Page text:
Women's Leadership InitiativeQ&A with Lindsey Woods

Lindsey Woods is an associate on Porter Wright's litigation team and supports our litigation partners with all aspects of commercial litigation matters.

What was the single most important thing that made you want to focus on litigation?

Litigation has always been the most natural fit for my skill set and passions. I have always loved writing and research, and I was able to hone those skills in my previous career as a journalist. As a litigator, I have had the opportunity to do plenty of both and really focus those skills to put together the best strategies most persuasive arguments for clients.

What is the best advice you’ve received about how to be a successful attorney?

Law is a service business. In the controlled chaos of litigation, it can be easy to focus solely on the law, but it is just as important to understand the client’s goals, needs and communication styles. Every legal mentor I’ve ever had has given me this advice, and my mentors at Porter Wright have helped me understand what it means in practice. 

Describe a pivotal moment that influenced your career path.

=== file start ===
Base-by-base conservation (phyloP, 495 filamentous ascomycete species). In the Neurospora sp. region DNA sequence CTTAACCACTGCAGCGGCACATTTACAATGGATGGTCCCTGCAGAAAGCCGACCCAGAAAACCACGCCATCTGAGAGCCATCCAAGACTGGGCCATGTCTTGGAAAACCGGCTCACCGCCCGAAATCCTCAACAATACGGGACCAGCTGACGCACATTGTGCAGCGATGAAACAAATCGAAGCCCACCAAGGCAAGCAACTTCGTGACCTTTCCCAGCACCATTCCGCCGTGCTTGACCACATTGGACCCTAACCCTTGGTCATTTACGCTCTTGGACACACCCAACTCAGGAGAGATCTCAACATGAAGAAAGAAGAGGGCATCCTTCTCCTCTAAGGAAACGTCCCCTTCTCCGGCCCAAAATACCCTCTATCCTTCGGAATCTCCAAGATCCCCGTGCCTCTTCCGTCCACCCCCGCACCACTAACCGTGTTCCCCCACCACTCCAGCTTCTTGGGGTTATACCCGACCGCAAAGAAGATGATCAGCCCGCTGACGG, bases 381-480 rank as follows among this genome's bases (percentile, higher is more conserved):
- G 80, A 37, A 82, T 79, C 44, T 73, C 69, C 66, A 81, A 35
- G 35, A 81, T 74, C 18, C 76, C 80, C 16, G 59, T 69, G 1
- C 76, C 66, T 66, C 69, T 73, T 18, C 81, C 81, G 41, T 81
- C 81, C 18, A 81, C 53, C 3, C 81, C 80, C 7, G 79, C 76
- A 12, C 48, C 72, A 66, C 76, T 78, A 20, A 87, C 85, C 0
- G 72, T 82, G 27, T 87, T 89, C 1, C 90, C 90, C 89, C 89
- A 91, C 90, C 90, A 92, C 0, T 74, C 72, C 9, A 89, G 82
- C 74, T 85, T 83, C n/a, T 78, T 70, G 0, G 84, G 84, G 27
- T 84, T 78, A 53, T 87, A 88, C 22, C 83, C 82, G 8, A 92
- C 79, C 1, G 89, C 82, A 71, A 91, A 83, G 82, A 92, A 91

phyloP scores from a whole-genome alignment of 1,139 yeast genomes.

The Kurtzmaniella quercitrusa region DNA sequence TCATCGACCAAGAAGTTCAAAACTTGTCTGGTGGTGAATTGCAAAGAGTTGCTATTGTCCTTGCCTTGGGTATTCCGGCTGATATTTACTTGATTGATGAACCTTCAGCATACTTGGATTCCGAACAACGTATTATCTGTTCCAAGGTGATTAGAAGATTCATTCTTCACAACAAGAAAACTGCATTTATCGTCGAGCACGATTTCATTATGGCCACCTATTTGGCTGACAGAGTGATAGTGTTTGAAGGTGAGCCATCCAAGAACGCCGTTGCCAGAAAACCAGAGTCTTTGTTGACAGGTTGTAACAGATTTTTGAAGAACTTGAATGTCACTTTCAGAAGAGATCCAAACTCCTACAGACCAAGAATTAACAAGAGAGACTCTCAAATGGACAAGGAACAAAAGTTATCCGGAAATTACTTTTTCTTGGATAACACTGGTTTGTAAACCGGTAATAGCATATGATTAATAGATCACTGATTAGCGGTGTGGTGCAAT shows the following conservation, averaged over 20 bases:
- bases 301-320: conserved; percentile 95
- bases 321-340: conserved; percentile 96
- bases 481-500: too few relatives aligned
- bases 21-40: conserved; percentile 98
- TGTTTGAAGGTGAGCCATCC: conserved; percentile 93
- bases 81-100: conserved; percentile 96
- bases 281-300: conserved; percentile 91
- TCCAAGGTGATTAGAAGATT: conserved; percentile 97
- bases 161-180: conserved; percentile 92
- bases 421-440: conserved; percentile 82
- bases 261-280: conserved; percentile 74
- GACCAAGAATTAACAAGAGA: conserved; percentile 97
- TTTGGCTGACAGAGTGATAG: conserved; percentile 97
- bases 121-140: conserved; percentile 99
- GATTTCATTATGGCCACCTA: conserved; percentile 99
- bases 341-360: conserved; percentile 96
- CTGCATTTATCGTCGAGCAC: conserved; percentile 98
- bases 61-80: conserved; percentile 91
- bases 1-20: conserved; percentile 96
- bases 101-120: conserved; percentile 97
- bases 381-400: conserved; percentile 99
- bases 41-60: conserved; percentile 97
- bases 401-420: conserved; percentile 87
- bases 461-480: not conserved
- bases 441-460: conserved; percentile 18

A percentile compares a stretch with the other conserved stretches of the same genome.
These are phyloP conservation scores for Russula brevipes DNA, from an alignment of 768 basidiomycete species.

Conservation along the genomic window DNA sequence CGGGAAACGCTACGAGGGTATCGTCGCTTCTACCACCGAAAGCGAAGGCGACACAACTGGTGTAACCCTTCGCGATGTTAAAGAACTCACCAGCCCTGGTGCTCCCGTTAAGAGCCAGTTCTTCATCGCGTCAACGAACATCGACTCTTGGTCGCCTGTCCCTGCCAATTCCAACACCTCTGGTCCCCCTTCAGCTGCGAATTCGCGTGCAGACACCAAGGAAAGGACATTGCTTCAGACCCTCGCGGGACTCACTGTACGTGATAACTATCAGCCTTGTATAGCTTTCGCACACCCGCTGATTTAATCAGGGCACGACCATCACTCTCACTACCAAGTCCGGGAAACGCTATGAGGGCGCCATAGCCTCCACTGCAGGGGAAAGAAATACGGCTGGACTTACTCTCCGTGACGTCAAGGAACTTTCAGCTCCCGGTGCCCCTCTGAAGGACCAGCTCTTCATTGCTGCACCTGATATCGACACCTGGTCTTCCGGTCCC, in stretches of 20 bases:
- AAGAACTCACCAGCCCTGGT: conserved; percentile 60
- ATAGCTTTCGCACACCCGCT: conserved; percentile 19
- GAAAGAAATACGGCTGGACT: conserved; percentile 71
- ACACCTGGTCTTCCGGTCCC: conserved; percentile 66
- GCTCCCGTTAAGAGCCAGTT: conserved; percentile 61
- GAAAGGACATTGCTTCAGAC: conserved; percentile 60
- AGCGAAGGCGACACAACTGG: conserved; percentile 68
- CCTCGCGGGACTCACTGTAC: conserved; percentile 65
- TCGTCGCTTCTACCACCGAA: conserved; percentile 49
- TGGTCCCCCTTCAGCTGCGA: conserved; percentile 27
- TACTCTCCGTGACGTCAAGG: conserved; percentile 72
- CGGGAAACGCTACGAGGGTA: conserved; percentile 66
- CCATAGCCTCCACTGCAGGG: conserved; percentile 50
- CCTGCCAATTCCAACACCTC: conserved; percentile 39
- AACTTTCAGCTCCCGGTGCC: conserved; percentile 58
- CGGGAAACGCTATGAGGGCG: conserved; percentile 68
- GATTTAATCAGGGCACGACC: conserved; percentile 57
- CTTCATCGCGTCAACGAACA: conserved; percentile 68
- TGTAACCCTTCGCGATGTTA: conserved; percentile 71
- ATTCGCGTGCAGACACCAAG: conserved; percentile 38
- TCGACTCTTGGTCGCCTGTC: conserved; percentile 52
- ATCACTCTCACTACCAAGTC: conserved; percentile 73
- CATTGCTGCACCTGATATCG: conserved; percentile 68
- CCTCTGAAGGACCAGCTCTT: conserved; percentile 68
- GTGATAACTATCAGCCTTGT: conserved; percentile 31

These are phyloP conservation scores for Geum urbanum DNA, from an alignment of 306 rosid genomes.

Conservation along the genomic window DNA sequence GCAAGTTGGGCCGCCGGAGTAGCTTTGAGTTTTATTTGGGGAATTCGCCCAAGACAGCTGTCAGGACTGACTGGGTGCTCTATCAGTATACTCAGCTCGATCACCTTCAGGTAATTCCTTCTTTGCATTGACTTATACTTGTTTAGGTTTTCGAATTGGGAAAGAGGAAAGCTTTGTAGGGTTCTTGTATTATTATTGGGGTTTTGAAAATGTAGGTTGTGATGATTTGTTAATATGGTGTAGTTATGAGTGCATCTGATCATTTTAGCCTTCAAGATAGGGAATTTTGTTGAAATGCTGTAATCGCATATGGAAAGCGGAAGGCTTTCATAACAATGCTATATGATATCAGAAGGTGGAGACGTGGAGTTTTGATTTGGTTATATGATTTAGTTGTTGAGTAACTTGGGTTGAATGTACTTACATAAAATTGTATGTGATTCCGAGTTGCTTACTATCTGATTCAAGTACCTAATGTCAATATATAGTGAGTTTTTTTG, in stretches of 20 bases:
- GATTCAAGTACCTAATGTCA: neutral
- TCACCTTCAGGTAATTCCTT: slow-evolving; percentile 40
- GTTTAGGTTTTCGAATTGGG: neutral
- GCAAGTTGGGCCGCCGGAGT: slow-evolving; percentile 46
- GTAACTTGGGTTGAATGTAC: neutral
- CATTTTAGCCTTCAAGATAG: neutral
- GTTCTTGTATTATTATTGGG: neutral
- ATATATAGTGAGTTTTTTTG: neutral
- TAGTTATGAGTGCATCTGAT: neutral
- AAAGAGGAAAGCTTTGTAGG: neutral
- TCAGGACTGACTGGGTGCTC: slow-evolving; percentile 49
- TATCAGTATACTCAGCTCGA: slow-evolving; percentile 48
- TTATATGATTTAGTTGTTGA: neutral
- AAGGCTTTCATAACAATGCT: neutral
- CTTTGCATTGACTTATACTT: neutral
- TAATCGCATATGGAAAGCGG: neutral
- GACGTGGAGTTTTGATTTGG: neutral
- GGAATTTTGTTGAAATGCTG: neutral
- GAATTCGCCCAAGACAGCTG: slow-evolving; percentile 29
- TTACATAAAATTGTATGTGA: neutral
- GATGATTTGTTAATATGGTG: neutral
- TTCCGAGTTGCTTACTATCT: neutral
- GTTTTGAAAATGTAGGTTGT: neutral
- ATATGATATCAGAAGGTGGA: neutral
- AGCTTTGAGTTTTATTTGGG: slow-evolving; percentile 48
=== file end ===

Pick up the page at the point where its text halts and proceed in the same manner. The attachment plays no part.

I was sitting in my car in the Chicago Tribune parking lot, trying to convince myself how lucky I was to have this dream job that I had worked so hard to get. I had done this every day for three years. But that day I gave myself the grace to admit that I was feeling unfulfilled and miserable, rather than just forcing myself to feel grateful, which allowed me to explore why I was feeling that way. After some soul-searching, I made the very scary and exciting decision to not only leave my job, but to leave my journalism career and go back to school to become a lawyer. 

How has mentorship made a difference in your professional and personal life?

If there is one thing I’m sure of, it is that I could not do what I do without the support of professional and personal mentors. I believe you cannot have growth without vulnerability, and my mentorships have allowed me a compassionate and understanding place to be vulnerable and confront tough questions. This has been especially valuable to me in navigating two traditionally male-dominate spaces: sports journalism and law firm practice. My mentors have empowered me to be confident in my skills and ideas so that I can advocate for myself. Those skills have proven very useful in advocating for clients as well. 

Tell us about your favorite thing to do outside of work.

I love exploring different cultures and places through food – both cooking and supporting local restaurants. This dovetails nicely with my love of traveling, as I think the best way to explore a new place is through its local restaurant scene. I love finding people who are passionate about the food that they’re making. I’m also a long-suffering Columbus Blue Jackets fan and love to get to the games when I can.